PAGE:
DIY annealing machine

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    • #3869
      Bob Walters

      By Bob Walters
      If you believe that reloading consistency is one of the keys to achieving high match scores, then you have probably considered annealing your brass. However, you may have been put off by the high price of commercially available machines or by the obvious inconsistency associated with makeshift hand held methods.
      However, there is a way to anneal your brass using a machine which is second-to-none and without spending too much money; built it yourself.
      Part of my formal education included a couple of courses in metallurgy where I learned a little bit about brass. It behaves quite unlike steel. Cartridge cases expand and contract during the firing process. Cases experience further deformation during the resizing and bullet seating process; no surprises there. Cumulative distortion like this causes what is known as “work hardening”. The result is that the soft, ductile brass (especially in the neck area) becomes harder, less ductile, stronger, and more elastic (more springy, so to speak). Eventually, the case becomes so hard and brittle that it is subject to cracking. Most of us have experienced this phenomenon first-hand in the form of cracked cartridge necks.
      The work hardening process can be reversed by heating brass to a sufficiently high temperature for a certain length of time; it is called annealing. Changes in the grain structure start at just below 500° but annealing at 500 degrees takes a long time. At 650F or so, a cartridge can be annealed in several minutes. But for our purposes, we normally heat the case neck to around 750° for five seconds or so. The exact time depends on the neck thickness and the temperature of the heat source, normally one or two ordinary propane torches with a pencil tip nozzle.
      Why not anneal cases in a home oven for a few hours? Because we do NOT want to anneal the cartridge base. It should remain in the hardened (read “strong”) condition which is a by-product of the factory forming process. Subjecting the main body of the case, and particularly the base, to annealing temperatures is a real no-no and can be dangerous. The solution is to heat just the neck and shoulder area to a relatively high temperature for a relatively short period of time. If the case is removed from the flame at the proper time, any residual heat conducted down the case body will not result in any softening or weakening of the cartridge base simply because the main body of the case wont’ reach the annealing threshold. Below about 450° F, you don’t have to worry about damaging your cases.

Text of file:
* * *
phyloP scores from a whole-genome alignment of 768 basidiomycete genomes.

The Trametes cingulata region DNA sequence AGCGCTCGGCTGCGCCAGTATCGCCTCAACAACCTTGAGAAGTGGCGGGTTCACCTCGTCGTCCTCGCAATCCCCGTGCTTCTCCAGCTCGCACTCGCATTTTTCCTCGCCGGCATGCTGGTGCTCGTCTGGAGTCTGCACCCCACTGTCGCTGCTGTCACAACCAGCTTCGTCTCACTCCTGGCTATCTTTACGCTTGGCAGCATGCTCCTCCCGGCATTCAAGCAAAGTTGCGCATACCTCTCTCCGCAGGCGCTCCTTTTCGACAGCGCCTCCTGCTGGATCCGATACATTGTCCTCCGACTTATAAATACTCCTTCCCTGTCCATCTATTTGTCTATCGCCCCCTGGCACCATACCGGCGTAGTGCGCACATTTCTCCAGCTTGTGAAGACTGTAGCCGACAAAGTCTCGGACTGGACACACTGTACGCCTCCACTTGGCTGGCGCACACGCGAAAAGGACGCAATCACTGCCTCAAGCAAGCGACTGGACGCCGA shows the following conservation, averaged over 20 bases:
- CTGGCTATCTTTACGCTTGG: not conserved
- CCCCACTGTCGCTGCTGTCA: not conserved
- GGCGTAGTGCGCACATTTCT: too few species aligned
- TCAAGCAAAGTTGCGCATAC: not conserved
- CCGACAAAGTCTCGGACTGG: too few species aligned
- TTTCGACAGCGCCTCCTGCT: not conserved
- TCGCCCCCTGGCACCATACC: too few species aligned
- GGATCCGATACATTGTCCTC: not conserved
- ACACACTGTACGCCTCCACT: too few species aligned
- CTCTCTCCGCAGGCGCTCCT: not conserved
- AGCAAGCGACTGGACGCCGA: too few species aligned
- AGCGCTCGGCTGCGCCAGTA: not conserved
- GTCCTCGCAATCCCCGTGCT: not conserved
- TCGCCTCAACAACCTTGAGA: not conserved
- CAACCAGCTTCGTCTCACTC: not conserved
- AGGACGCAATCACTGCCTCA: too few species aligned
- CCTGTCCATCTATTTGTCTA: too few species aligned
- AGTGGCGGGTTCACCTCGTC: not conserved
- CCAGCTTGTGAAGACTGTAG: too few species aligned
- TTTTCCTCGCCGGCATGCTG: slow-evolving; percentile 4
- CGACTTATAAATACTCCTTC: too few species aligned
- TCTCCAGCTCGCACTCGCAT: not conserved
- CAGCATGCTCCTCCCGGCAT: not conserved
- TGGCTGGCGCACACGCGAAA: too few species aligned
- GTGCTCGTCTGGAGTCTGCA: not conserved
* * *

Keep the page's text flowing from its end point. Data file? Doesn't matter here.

If you are interested in knowing more about annealing, Google is your friend. Caution, not everything you read on the Internet is the whole truth, but you already know that.
      The features of a good annealing machine include low cost, high reliability, precision repeatability/consistency, easy adjustability, a hopper that can hold a hundred or more cases, a method for automatically feeding the cases to the annealing station, small size, portability, and perhaps a few bells and whistles.
      An Australian shooter named Skip invented and perfected what has become known as the “Skip Design” annealing machine. Even though Skip sells these machines in Australia now, he is generous enough to have published everything you need to know to construct your own version. A great many DIY enthusiasts have built a machine and as far as I can tell, they have enjoyed nearly universal success. Rather than try to detail the design and evolution of this machine, I recommend you read this thread on the AR-15 forum:
      If you’re more than curious and plan to actually build an annealing machine, I strongly encourage reading every post in this very long thread. It is loaded with hints and tips, plans, dimensions, parts list, supply sources, and all sorts of good information. Yes, it’s long, but well worth the time to read the entire thing.
      The basic design is based on a simple box to house the components. Inside is a power supply, a motor driving the feed drum, a second motor driving the annealing pan, and a pair of speed controllers, one for each of the motors.
      Here are some EBay links to the three major components:
      Speed controller:
      Power supply

      These parts typically cost less than ten bucks each and arrive from China in 10 days or so.

      Look at my machine to get an idea of the basic layout.